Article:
Background - Previous natural history studies in broad populations of heart failure patients have associated female gender with improved survival, particularly in patients with a nonischemic etiology of ventricular dysfunction. This study investigates whether a similar survival advantage for women would be evident among patients with advanced heart failure. Methods and Results - The study analysis is based on the Flolan International Randomized Survival Trial (FIRST) study which enrolled 471 patients (359 men and 112 Women) who had evidence of end-stage heart failure with marked symptoms (60% NYHA class IV) and severe left ventricular dysfunction (left ventricular ejection fraction 18 ± 4.9%). A Cox proportional-hazards model, adjusted for age, gender, 6-minute walk, dobutamine use at randomization, mean pulmonary artery blood pressure, and treatment assignment, showed a significant association between female gender and better survival (relative risk of death for men versus women was 2.18, 95% CI 1.39 to 3.41; P<0.001). Although formal interaction testing was negative (P=0.275), among patients with a nonischemic etiology of heart failure, the relative risk of death for men versus women was 3.08 (95% CI 1.56 to 6.09, P=0.001), whereas among those with ischemic heart disease, the relative risk of death for men versus women was 1.64 (95% CI 0.87 to 3.09, P=0.127). Conclusions - Women with advanced heart failure appear to have better survival than men. Subgroup analysis suggests this finding is strongest among patients with a nonischemic etiology of heart failure.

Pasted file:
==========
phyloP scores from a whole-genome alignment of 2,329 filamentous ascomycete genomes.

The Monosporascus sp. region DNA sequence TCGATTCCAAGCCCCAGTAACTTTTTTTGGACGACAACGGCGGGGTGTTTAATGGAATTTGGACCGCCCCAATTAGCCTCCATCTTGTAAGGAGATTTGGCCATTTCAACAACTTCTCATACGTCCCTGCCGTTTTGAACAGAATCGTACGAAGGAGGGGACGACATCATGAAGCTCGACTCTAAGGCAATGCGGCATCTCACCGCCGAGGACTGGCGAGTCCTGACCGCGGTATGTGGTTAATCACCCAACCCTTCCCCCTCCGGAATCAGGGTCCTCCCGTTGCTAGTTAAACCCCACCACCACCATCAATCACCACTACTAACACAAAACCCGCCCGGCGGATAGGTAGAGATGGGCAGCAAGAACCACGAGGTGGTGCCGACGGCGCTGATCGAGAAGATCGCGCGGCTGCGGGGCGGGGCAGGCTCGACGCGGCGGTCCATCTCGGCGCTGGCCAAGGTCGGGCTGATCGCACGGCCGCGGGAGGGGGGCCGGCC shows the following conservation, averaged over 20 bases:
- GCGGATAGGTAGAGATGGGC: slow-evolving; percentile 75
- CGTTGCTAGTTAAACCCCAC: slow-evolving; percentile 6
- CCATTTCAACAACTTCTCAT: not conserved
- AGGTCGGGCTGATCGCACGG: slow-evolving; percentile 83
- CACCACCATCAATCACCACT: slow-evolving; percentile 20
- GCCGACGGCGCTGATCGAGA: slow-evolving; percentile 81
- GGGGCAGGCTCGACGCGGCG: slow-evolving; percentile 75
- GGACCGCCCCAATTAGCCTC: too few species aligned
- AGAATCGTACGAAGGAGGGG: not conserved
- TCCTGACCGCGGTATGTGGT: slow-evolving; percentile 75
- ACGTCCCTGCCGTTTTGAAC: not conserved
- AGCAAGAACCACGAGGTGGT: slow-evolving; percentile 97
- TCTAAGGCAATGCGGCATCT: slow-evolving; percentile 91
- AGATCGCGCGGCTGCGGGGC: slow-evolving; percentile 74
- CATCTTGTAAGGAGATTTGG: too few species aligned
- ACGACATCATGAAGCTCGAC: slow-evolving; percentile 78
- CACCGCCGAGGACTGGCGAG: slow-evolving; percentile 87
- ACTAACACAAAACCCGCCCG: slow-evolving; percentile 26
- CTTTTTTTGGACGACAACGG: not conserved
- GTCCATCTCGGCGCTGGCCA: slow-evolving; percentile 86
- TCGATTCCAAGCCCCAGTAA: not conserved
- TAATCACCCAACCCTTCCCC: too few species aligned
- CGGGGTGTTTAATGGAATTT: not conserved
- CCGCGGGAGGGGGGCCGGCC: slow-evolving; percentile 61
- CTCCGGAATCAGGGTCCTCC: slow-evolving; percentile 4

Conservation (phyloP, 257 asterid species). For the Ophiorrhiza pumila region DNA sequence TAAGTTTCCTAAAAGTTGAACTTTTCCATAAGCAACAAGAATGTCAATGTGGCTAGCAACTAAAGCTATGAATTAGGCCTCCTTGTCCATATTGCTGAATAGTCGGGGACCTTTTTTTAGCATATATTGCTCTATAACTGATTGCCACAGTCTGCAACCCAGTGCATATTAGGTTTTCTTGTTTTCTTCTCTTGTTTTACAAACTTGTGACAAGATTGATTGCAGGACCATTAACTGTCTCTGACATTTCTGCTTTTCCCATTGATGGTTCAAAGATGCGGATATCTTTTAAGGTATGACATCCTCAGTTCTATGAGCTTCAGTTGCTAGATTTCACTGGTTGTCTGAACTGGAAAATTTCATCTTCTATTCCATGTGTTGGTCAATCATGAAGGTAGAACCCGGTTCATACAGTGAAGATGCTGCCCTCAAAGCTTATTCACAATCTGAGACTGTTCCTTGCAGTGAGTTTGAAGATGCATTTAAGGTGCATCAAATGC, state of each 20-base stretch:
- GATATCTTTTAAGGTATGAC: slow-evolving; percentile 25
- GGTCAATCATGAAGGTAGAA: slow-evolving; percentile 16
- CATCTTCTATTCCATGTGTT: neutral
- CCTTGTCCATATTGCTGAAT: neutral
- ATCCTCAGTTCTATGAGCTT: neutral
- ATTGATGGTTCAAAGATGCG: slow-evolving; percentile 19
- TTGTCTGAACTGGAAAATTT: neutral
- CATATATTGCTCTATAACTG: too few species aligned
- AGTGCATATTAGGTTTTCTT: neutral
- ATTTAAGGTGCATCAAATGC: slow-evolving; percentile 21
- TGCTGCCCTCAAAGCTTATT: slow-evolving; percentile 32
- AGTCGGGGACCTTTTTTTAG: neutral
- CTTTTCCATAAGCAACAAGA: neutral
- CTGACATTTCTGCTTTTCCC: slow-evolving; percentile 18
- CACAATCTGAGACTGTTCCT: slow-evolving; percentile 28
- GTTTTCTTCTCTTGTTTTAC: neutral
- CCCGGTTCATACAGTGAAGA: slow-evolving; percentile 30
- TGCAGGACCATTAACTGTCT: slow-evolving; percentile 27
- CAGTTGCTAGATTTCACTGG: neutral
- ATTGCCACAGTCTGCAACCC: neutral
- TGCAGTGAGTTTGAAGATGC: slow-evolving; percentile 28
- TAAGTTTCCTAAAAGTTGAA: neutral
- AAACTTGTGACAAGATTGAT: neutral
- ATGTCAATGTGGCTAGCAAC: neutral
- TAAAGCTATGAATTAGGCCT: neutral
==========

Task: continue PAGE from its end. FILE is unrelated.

- Heart failure
ASJC Scopus subject areas
- Cardiology and Cardiovascular Medicine
- Physiology (medical)